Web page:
How can it be that humanity has achieved the monumental technical feat of putting a man on the moon, yet we still have not found a surefire way to make him happy? To me, the latter task seems far more important and far easier. These are the reasons why mental illness continues to ravage our society despite the miraculous rate of technical innovation in almost every other field of human endeavor.

Barrier 1: Professional Treatment is Unaffordable

Due to the high price of professional help, 28 million Americans are forced to bear the burden of their illnesses alone and without treatment. The cost to see a psychiatrist generally exceeds $100 per hour.

Solution: Prescriptive Algorithms and Therapeutic A.I.

Computers do not charge $100 per hour. We could provide empirical data regarding the effectiveness and dangers of specific treatments for individuals with similar symptomatological profiles. The accuracy and detail of this information would grow over time as prescriptive algorithms would constantly be refined through recursive analysis of new statistical data. Artificially intelligent psychotherapist psychotherapists could engage in machine learning, continually refining their user interactions. This would enable it to respond in a way that maximizes user happiness guided by recursive feedback algorithms.

Barrier 2: Clinical Research is Prohibitively Expensive

It costs no less than $1 billion dollars to bring an individual drug from the extremely well-functioning brain of a pharmaceutical innovator to the tortured brain of a victim of mental illness. Phase 3 clinical trials account for the majority of this cost. The per patient cost of these trials generally exceeds $26,000.

Solution: Crowdsourcing Research is Free

Millions of Americans are currently engaged in their own informal self-experimentation in an attempt to solve personal health problems. This experimentation involves small lifestyle changes related to physical activity, social interaction, diet, sleep, medications, supplements, meditation, and cognitive behavioral therapy. Unfortunately, almost all of the data from these experiments is lost to the ages. We need to make it easy to capture all of this precious data and facilitate observational studies.  This data could reveal the currently unknown benefits of and adverse effects of countless treatments for free.

Barrier 3: Subjects in FDA Trials Are Not Representative of the Actual People Receiving Treatment

External validity is the extent to which the results can be generalized to a population of interest. The population of interest is usually defined as the people the intervention is intended to help.

Phase III clinical trials are designed to exclude a vast majority of the population of interest. In other words, the subjects of the drug trials are not representative of the prescribed recipients, once said drugs are approved. One investigation found that only 14.5% of patients with major depressive disorder fulfilled eligibility requirements for enrollment in an antidepressant efficacy trial.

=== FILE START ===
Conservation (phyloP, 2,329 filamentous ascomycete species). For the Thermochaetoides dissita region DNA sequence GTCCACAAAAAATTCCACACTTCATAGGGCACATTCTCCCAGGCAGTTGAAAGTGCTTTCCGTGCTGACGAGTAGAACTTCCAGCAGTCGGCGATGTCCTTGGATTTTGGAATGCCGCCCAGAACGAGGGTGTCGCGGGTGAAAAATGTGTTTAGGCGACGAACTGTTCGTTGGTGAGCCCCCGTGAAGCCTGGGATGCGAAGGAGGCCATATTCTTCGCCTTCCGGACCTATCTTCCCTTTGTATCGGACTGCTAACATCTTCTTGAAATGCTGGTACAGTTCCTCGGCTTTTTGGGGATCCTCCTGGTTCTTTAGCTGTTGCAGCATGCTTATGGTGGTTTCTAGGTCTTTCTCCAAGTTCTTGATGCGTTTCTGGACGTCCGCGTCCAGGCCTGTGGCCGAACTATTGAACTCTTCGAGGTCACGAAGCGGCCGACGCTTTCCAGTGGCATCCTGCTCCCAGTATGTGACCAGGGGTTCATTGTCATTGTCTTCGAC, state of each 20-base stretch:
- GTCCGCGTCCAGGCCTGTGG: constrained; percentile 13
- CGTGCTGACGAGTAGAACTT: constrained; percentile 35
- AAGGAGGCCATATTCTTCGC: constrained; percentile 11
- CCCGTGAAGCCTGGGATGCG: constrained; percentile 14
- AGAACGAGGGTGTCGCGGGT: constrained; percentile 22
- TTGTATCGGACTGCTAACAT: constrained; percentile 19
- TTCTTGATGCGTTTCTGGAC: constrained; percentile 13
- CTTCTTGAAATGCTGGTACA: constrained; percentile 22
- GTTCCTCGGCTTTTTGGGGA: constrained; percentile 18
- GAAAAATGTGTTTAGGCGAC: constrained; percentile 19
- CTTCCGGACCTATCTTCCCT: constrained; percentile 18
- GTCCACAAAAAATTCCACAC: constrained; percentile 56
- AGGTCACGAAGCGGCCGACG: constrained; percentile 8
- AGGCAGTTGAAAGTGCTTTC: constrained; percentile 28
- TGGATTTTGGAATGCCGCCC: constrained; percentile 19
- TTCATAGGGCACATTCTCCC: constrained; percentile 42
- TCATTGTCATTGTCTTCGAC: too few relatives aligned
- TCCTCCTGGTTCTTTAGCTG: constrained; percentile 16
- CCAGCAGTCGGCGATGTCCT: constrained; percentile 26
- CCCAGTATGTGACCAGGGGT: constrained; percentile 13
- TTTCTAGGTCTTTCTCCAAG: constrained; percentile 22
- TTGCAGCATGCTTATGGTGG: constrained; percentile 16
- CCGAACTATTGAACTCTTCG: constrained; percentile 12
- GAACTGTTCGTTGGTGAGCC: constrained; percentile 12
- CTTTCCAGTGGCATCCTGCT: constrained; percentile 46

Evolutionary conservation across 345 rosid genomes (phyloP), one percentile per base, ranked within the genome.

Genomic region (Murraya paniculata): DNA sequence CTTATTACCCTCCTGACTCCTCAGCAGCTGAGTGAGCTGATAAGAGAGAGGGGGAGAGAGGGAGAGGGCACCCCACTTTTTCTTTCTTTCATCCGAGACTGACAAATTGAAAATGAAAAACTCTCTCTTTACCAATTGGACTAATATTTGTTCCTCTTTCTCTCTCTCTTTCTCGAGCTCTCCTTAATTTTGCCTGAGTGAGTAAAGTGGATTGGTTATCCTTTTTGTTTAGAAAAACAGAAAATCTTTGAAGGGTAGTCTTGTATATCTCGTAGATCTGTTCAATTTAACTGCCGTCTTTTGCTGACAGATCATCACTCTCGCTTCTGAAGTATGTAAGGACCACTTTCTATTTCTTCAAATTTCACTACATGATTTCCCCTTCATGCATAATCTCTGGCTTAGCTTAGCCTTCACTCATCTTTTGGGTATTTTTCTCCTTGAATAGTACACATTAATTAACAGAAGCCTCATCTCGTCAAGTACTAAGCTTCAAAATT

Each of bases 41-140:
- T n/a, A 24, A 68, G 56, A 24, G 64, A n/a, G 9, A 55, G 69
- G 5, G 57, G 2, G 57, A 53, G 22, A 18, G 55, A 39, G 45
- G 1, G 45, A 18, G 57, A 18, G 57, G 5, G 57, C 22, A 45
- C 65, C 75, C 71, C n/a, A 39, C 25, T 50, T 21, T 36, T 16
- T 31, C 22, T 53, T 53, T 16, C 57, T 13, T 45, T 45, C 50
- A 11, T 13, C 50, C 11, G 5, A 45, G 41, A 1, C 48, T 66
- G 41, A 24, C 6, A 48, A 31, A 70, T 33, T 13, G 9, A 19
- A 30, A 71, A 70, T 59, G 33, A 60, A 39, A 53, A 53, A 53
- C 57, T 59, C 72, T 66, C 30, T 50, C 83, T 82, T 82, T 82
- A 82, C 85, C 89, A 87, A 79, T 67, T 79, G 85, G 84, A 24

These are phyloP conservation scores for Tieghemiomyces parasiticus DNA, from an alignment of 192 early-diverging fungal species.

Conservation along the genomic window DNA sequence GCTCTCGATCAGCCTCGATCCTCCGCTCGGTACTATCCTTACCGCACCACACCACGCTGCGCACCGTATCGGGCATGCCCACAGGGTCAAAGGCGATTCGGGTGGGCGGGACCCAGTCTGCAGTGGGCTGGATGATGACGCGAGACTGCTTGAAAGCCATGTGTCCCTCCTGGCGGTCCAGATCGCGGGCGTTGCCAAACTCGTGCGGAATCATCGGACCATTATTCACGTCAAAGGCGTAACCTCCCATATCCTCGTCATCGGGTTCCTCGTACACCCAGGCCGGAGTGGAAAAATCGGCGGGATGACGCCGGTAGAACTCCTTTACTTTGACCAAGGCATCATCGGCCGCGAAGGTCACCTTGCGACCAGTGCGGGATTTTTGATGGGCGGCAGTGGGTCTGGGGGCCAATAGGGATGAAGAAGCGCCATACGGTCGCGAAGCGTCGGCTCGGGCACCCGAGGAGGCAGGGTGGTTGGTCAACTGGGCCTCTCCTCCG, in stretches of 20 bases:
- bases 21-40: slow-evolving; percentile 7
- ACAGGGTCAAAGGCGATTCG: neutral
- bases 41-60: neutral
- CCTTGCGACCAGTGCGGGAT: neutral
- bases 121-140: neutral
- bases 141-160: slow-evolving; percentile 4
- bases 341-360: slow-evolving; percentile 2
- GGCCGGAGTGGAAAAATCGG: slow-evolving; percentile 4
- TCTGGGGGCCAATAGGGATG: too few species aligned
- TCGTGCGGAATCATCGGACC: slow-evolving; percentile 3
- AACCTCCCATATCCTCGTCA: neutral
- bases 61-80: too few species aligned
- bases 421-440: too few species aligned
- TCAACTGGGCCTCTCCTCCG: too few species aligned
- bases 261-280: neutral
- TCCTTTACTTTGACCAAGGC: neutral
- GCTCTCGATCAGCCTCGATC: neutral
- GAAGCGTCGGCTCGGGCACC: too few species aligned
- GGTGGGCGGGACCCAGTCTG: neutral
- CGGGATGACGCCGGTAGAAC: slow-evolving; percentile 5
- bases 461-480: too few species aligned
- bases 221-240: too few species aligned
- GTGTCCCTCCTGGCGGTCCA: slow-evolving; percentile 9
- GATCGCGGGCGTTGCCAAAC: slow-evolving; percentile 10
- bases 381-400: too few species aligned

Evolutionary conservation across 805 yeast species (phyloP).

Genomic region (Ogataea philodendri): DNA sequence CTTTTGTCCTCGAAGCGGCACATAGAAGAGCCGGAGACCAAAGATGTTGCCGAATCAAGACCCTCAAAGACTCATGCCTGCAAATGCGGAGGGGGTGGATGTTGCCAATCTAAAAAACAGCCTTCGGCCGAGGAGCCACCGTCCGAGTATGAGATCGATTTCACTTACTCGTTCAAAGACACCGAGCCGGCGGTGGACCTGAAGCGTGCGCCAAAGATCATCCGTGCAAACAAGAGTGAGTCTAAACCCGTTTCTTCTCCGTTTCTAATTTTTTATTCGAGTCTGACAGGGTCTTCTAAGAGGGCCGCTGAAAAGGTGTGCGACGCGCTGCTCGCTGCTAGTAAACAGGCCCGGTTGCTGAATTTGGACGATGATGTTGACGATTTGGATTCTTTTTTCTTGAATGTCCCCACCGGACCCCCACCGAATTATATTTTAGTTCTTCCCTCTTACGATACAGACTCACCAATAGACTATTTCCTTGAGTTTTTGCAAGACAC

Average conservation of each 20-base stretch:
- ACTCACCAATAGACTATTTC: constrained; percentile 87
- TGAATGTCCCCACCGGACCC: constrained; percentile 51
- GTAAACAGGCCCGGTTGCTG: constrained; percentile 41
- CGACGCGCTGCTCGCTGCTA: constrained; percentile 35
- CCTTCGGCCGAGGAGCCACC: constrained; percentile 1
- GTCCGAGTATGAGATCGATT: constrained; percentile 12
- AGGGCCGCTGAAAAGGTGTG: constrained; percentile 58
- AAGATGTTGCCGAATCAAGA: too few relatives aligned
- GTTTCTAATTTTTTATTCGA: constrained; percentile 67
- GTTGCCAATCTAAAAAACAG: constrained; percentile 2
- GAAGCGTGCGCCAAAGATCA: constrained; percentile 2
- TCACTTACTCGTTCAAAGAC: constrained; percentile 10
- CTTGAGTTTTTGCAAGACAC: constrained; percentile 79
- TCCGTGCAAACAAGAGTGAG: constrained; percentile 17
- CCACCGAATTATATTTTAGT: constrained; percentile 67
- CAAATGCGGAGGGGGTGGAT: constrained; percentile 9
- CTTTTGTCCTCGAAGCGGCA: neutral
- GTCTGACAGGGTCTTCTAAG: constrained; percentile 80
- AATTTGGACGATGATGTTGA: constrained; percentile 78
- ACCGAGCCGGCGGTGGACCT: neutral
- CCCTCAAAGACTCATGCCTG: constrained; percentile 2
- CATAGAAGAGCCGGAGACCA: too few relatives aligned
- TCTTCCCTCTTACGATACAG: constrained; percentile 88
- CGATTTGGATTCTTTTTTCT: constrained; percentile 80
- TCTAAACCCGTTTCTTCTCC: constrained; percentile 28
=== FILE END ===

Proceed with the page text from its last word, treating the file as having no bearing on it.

As a result, the results of these trials are not necessarily generalizable to patients matching any of these criteria:

  • Suffer from multiple mental health conditions (e.g. post-traumatic stress disorder, generalized anxiety disorder, bipolar disorder, etc.)
  • Engage in drug or alcohol abuse
  • Suffer from mild depression (Hamilton Rating Scale for Depression (HAM-D) score below the specified minimum)
  • Use other psychotropic medications

These facts call into question the external validity of standard efficacy trials.

Furthermore patient sample sizes are very small. Number of subjects per trial on average:

  • 275 patients are sought per cardiovascular trial
  • 20 patients per cancer trial
  • 70 patients per depression trial
  • 100 per diabetes trial

Solution: Collect Quantified Self Data on Actual Patients

In the real world, no patient can be excluded. Even people with a history of drug or alcohol abuse, people on multiple medications, and people with multiple conditions must be treated. Only through the crowdsourcing of this research, would physicians have access to the true effectiveness rates and risks for their real world patients.

The results of crowdsourced studies would exhibit complete and utter external validity since the test subjects are identical to the population of interest.

Furthermore, self-trackers represent a massive pool of potential subjects dwarfing any traditional trial cohort. Diet tracking is the most arduous form of self tracking. Yet, just one of the many available diet tracking apps, MyFitnessPal, has 30 million users.

Tracking any variable in isolation is nearly useless in that it cannot provide the causal which can be derived form combining data streams. Hence, this 30 million user cohort is a small fraction of the total possible stratifiable base.

Barrier 4: Shortage of Mental Health Professionals

There are simply not enough psychologists and psychiatrists to meet societal demand. Almost 90 million Americans live in federally designated “Mental Health Professional Shortage Areas”.

Solution: Psycho-Therapeutic Software

Apps don’t have a three-month waiting list. Anyone with a computer could have immediate access to mental healthcare.

Barrier 5: Publication Bias in Industry-Funded Clinical Trials

Pharmaceutical companies that sponsor research often report only “positive” results, leaving out the non-findings or negative findings where a new drug or procedure may have proved more harmful than helpful. Selective publishing can prevent the rapid spread of beneficial treatments or interventions, but more commonly it means that bad news and failure of medical interventions go unpublished. A past analysis of clinical trials supporting new drugs approved by the FDA showed that just 43 percent of more than 900 trials on 90 new drugs ended up being published. In other words, about 60 percent of the related studies remained unpublished even five years after the FDA had approved the drugs for market. That meant physicians were prescribing the drugs and patients were taking them without full knowledge of how well the treatments worked.

Solution: We Must Make ALL Research Findings Publicly Available

The effectiveness rates for any and all drugs or other medical interventions would be made immediately available to everyone, regardless of outcome.

Barrier 6: Lack of Motivation to Carry Out Treatment is a Primary Symptom of Depressive Illness